Obadare claims the “gangsta militariat ... is the logical outcome of the African military’s involvement in politics, insofar as the latter has resulted in the militarisation of politics, the politicisation of the military, and subsequently the deprofessionalisation of the armed forces”.

Not all gun-barrel regime changes are created equal: the one in Niger ousted an incumbent who was a key French ally in the Sahel against the Salafist insurgency. He had done a plausibly decent job in adverse conditions. The one in Gabon cut down the scion of the world’s longest-ruling non-royal, the ardent Francophile Omar Bongo, who dominated the petrostate for almost 42 years until his death in 2009. This effectively ended a dynasty, though Ali Bongo had been democratically elected to succeed his father. 

Yet the question arises: who trained these military cadres and what principles were instilled in them? For the first generation in particular, one has to cast an eye on the French, for they left a dark legacy of intervening in their former colonies. Some coups were executed by former Foreign Legionnaires such as that in 1966 by Jean-Bédel Bokassa who went on to notorious levels of insanity as the self-proclaimed Central African “emperor”.

But in recent years, the Quai d’Orsay has attempted to modernise France’s paternalistic chasse privée (private hunting-ground) relationship with francophone Africa, returning stolen items of cultural heritage, ameliorating financial controls through ending the West African CFA franc in favour of an Ecowas “eco” currency by 2027, and reducing its military presence. 

The US has stepped into the military gap. This engagement is lead by the US department of defence’s Africa Center for Strategic Studies (ACSS), founded in Washington DC in 1999, which established regional offices in Addis Ababa and Dakar. In 2007 it began working with the US’s newly established Africa Command (Africom), one of six US macro-geographic combat commands. 

Nato doctrine

The layer of any military that is most likely to attempt to overthrow their own governments are in the field officer band — lieutenant-colonels to brigadiers — because they are most likely to have their hopes of advancement stymied by old-guard generals, and because they are able to mobilise forces at brigade level. And the types of soldiers most likely to seize the presidential palace are special forces operators, paratroopers, and presidential guards.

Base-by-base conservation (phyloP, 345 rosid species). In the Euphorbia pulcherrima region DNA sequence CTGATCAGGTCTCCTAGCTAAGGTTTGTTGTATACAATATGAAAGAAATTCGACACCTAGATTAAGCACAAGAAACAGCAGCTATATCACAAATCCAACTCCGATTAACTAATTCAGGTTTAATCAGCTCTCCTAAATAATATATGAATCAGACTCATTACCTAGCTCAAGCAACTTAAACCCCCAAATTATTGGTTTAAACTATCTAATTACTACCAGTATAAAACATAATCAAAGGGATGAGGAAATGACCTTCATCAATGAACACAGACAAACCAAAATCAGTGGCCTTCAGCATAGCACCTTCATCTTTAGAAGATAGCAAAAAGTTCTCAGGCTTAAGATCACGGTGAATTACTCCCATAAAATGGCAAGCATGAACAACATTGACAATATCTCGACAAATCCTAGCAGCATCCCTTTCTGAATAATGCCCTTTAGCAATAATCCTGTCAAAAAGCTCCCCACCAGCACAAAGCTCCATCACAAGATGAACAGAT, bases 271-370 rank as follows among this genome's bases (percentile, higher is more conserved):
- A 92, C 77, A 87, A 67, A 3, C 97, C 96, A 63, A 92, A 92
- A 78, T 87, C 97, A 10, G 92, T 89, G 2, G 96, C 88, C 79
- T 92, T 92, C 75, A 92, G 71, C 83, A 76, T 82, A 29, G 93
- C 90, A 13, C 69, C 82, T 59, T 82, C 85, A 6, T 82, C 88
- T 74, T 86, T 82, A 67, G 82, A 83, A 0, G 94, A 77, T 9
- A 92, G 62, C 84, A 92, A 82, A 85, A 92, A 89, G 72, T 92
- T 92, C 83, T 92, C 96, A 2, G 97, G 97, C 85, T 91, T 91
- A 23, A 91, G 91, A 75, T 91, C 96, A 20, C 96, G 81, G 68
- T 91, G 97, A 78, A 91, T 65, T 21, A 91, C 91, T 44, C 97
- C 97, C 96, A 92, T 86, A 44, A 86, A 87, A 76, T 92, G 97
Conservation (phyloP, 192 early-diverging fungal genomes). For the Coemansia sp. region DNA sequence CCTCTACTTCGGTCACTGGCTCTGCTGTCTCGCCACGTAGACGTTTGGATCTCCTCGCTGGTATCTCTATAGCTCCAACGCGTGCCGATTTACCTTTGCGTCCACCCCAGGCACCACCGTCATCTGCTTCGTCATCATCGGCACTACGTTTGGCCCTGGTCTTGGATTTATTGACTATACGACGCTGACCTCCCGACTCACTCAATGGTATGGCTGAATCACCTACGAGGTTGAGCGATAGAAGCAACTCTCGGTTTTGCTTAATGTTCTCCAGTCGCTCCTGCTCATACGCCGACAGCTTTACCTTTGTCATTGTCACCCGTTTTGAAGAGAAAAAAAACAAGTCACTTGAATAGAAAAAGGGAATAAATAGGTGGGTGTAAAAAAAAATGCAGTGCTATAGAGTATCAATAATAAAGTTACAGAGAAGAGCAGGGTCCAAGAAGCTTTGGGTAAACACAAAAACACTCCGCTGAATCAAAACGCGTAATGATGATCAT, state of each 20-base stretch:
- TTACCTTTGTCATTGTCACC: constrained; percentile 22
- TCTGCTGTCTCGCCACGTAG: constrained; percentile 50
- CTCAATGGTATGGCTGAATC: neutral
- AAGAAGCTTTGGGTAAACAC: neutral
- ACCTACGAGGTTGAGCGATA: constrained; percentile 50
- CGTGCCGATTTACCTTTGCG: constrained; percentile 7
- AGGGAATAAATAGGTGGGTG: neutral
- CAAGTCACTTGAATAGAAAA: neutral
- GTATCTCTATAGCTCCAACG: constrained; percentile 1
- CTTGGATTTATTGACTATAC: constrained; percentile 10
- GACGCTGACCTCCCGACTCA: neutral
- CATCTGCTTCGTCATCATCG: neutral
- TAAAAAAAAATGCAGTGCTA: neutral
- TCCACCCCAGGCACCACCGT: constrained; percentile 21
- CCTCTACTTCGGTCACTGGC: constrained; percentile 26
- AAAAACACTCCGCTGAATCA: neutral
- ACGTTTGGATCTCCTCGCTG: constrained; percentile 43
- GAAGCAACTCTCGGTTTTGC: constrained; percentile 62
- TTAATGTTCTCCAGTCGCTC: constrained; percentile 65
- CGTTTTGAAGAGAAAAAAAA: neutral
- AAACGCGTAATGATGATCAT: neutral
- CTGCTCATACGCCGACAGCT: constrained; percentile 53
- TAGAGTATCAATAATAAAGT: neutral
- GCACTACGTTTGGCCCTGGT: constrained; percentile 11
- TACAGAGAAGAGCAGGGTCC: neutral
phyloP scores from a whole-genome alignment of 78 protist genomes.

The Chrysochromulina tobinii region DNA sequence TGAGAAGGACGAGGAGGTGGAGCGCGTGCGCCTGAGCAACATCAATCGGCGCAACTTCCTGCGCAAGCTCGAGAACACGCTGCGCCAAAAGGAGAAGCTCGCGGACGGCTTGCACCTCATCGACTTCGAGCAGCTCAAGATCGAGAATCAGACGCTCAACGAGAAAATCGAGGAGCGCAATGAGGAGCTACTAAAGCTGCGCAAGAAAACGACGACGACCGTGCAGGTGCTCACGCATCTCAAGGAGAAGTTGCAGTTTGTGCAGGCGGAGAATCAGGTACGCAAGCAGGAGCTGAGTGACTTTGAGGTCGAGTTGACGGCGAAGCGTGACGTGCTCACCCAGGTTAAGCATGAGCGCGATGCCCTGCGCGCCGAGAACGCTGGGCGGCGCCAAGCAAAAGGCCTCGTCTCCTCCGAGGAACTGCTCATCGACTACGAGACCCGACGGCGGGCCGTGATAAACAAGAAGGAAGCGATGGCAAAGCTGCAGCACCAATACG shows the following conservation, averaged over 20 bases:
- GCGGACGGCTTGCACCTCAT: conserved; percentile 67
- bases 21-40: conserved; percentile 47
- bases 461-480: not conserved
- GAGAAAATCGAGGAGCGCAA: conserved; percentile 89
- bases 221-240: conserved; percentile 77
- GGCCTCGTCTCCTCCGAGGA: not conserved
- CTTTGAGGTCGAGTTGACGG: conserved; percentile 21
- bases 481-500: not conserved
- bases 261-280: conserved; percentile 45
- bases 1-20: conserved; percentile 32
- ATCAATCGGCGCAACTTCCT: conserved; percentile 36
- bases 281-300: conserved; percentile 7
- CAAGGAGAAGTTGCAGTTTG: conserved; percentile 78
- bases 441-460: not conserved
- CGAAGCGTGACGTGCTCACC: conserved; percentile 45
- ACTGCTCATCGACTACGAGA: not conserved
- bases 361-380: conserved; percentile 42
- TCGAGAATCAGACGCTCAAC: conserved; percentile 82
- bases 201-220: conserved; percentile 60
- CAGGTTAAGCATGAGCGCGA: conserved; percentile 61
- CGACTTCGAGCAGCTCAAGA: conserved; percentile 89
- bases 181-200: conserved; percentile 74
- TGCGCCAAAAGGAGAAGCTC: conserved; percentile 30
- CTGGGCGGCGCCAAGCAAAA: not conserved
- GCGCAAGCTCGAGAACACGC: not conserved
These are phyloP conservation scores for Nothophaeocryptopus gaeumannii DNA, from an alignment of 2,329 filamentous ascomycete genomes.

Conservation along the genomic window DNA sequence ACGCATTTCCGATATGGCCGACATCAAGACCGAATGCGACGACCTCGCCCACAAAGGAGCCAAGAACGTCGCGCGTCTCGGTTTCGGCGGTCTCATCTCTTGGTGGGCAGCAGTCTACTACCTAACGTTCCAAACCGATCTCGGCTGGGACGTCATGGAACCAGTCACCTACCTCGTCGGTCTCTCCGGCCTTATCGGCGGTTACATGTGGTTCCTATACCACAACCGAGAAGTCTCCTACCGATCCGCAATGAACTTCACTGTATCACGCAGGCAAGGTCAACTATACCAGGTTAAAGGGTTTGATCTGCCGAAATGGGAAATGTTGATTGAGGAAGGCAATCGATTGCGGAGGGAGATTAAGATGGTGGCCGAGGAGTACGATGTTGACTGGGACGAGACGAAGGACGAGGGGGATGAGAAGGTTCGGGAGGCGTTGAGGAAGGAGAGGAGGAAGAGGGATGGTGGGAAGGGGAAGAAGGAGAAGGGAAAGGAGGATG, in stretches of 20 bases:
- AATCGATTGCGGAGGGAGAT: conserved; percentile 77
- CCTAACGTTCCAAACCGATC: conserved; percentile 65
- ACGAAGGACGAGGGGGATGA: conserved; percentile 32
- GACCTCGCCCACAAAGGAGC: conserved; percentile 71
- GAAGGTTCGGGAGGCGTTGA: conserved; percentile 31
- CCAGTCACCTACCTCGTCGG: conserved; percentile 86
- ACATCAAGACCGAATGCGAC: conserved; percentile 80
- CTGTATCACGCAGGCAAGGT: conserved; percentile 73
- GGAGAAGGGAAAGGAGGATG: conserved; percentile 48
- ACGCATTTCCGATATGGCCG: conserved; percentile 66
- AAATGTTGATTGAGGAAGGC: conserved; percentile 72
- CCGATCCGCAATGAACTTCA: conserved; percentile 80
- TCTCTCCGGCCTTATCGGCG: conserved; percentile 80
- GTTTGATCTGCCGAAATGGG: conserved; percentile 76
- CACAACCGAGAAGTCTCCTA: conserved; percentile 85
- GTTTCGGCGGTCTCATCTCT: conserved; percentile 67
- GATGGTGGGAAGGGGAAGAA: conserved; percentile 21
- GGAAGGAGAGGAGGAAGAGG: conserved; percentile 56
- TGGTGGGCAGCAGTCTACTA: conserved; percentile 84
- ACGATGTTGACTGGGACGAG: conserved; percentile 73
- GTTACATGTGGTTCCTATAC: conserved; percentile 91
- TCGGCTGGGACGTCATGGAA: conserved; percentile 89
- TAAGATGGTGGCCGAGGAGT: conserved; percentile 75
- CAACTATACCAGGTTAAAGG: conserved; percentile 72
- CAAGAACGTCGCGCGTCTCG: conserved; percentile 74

This layer and those specialities are particularly targeted by an ACSS course called “The Next Generation of African Military Leaders”, in parallel to the Africa Contingency Operations Training Assistance (Acota) programme of peacekeeper and offensive training, aimed at integrating African armed forces into Nato doctrine and US strategic objectives.

Among the 25 countries that have Acota chapters, Burkina Faso, Mali, Niger, and Gabon have recently fallen to military rule (SA quietly signed on in 2005, but its general stability and tradition of military loyalty make it a highly unlikely coup risk). 

Acota’s first operations director, Col Nestor Pino-Marina, who died in 2013, was a former special forces operator with combat experience in Vietnam, involved in the failed Bay of Pigs coup in Cuba in 1961 and with the Contras in Nicaragua. He sat on the Cuban-American Military Council, a shadowy yet legal outfit within the US military tasked with installing a military regime in Cuba. 

American investigative journal The Intercept revealed in 2020 that despite Africom’s claim that it had a “light footprint” in Africa, there was in fact an archipelago of 27 US military bases spread around, including “enduring” airbases 101 at Niamey and 201 at Agadez in Niger (the latter a 25km², $110m drone base), at Libreville in Gabon, and at Ouagadougou in Burkina Faso, and “contingency” bases at Arlit, Dirkou, Diffa, and Oullam in Niger, and at Bamako in Mali. 

US special forces fought alongside Niger’s 51st Special Intervention Brigade operating in the Lake Chad region out of Diffa and trained a counter-terrorism force in Arlit. Yet the concentrated presence in Niger, with about 1,000 US troops, 1,500 French troops — many of the French withdrawn from Burkina Faso and Mali after the coups there — and 63 military trainers from the EU, has created a unique situation, with the West “enlaagered” as the coup leaders denounce their presence. 

How Western counterterrorism initiatives in the Sahel resolve themselves, when they find themselves pitted against their own “gangsta militariat” trainees, remains to be seen.